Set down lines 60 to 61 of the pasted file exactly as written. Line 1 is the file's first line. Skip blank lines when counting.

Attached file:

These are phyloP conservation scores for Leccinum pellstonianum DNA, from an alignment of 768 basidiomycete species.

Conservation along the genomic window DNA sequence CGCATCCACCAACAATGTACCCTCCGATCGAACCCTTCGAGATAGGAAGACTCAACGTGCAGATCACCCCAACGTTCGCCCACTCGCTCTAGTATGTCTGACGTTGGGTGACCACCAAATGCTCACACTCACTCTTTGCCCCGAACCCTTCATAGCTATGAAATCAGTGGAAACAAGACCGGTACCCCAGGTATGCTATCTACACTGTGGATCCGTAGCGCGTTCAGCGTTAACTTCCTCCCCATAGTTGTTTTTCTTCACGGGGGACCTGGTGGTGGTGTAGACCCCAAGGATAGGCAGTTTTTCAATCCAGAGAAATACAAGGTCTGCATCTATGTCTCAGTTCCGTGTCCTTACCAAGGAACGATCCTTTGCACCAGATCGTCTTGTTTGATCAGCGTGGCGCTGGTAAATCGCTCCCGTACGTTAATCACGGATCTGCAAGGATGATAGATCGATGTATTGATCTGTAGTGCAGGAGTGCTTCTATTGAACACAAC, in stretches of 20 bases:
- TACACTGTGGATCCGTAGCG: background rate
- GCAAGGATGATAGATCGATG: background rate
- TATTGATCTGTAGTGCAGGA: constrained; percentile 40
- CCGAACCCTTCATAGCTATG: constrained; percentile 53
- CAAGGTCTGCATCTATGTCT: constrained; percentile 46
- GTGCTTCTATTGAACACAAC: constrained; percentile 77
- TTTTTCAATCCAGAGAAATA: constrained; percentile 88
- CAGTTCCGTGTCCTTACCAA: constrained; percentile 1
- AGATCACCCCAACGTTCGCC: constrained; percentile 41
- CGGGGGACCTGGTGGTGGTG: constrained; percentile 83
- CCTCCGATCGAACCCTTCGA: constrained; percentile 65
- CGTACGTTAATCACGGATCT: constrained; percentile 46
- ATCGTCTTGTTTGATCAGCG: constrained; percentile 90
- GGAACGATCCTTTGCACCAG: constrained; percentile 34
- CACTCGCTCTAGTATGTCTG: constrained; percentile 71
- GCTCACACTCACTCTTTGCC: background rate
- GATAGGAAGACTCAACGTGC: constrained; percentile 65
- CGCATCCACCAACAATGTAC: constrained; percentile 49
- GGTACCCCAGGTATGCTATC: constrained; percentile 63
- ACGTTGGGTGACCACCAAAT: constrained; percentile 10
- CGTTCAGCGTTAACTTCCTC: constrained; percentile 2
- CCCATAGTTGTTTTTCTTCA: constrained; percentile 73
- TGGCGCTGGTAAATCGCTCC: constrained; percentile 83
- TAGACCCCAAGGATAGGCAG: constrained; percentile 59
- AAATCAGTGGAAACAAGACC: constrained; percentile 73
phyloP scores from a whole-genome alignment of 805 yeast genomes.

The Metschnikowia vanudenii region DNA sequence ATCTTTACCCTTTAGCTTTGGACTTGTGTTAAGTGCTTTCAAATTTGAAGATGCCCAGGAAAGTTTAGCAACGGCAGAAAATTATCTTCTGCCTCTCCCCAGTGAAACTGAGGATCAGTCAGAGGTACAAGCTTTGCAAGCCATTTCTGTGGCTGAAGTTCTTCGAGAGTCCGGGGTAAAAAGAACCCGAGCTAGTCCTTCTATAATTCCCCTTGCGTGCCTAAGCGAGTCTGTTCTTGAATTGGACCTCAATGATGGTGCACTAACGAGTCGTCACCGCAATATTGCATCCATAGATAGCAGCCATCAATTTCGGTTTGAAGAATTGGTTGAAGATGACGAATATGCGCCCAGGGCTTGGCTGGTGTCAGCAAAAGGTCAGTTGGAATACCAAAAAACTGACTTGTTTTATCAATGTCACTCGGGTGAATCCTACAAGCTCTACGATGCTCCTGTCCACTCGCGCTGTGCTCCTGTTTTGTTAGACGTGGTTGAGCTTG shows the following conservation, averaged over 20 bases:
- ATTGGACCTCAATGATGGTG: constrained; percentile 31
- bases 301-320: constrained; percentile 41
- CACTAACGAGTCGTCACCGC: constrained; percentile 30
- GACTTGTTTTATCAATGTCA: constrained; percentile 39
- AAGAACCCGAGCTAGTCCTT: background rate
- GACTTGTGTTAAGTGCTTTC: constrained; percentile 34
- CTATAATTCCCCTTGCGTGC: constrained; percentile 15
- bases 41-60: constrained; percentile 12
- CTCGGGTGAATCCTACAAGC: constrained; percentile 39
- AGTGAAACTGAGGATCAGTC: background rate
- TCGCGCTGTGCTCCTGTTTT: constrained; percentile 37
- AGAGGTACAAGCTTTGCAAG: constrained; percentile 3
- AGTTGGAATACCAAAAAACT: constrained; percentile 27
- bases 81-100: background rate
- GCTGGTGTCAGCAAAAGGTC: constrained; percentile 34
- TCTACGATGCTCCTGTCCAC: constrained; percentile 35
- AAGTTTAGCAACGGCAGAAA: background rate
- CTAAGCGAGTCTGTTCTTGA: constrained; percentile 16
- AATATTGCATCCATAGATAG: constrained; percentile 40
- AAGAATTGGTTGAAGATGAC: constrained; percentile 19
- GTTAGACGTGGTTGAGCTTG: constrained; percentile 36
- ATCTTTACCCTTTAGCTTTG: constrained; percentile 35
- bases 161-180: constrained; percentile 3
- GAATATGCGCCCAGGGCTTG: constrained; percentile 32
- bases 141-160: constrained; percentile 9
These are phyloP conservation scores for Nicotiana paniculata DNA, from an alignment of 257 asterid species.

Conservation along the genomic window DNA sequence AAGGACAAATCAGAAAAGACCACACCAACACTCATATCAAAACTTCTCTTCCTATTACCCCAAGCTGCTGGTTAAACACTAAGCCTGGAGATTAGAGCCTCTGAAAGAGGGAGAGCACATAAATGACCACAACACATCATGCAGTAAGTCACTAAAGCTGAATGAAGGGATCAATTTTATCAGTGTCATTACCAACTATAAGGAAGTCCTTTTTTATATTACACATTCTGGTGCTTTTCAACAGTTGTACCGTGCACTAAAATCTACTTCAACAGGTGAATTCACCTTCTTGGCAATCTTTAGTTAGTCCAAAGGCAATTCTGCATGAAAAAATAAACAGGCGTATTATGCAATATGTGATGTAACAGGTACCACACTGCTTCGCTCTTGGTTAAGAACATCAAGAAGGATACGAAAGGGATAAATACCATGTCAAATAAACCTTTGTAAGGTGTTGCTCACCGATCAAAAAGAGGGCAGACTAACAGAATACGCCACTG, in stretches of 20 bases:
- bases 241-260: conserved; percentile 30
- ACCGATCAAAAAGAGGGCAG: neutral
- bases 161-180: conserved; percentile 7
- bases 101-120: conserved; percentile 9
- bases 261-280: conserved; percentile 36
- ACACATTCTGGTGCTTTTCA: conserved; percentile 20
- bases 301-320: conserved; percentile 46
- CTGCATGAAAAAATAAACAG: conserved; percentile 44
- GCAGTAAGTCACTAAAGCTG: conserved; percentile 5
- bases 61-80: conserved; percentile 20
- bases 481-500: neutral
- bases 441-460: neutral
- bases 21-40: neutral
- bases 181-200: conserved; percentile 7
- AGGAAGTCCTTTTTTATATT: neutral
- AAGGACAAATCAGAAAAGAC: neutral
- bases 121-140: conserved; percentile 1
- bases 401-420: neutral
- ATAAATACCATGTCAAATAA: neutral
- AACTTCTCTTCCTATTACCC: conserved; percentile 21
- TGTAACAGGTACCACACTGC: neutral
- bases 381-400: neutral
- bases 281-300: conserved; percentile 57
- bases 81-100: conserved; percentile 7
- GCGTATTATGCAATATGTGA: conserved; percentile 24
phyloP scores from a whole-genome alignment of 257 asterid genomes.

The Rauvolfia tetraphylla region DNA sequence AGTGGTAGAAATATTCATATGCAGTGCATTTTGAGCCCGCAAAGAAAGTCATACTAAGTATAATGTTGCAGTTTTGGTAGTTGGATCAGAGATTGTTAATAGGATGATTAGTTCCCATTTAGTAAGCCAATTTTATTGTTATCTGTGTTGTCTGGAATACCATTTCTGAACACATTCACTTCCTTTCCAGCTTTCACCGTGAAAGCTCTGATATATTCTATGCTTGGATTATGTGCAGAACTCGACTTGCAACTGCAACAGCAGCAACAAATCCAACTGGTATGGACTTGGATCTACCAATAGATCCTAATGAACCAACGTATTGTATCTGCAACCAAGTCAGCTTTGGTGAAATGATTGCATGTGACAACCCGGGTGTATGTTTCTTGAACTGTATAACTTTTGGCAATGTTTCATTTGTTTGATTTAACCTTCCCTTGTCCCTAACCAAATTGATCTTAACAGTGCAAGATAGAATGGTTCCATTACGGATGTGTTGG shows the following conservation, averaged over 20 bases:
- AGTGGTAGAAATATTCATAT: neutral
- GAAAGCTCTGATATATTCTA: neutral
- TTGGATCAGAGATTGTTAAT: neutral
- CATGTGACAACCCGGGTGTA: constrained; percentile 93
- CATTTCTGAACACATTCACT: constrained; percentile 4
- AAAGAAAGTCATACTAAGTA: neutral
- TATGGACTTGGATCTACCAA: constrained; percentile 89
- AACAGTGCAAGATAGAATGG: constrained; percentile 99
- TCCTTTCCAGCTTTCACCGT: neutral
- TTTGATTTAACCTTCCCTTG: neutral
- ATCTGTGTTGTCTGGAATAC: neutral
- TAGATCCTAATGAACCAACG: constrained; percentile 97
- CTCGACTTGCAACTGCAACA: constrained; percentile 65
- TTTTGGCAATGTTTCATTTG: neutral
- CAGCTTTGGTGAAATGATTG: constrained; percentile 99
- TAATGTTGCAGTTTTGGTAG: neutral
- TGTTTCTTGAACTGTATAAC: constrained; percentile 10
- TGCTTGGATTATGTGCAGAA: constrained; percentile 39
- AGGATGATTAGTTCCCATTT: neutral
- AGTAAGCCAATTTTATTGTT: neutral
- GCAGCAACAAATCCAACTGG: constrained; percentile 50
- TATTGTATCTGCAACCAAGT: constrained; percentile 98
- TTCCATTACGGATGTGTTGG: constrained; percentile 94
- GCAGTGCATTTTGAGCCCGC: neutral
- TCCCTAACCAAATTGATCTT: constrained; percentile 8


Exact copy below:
- bases 101-120: conserved; percentile 9
- bases 261-280: conserved; percentile 36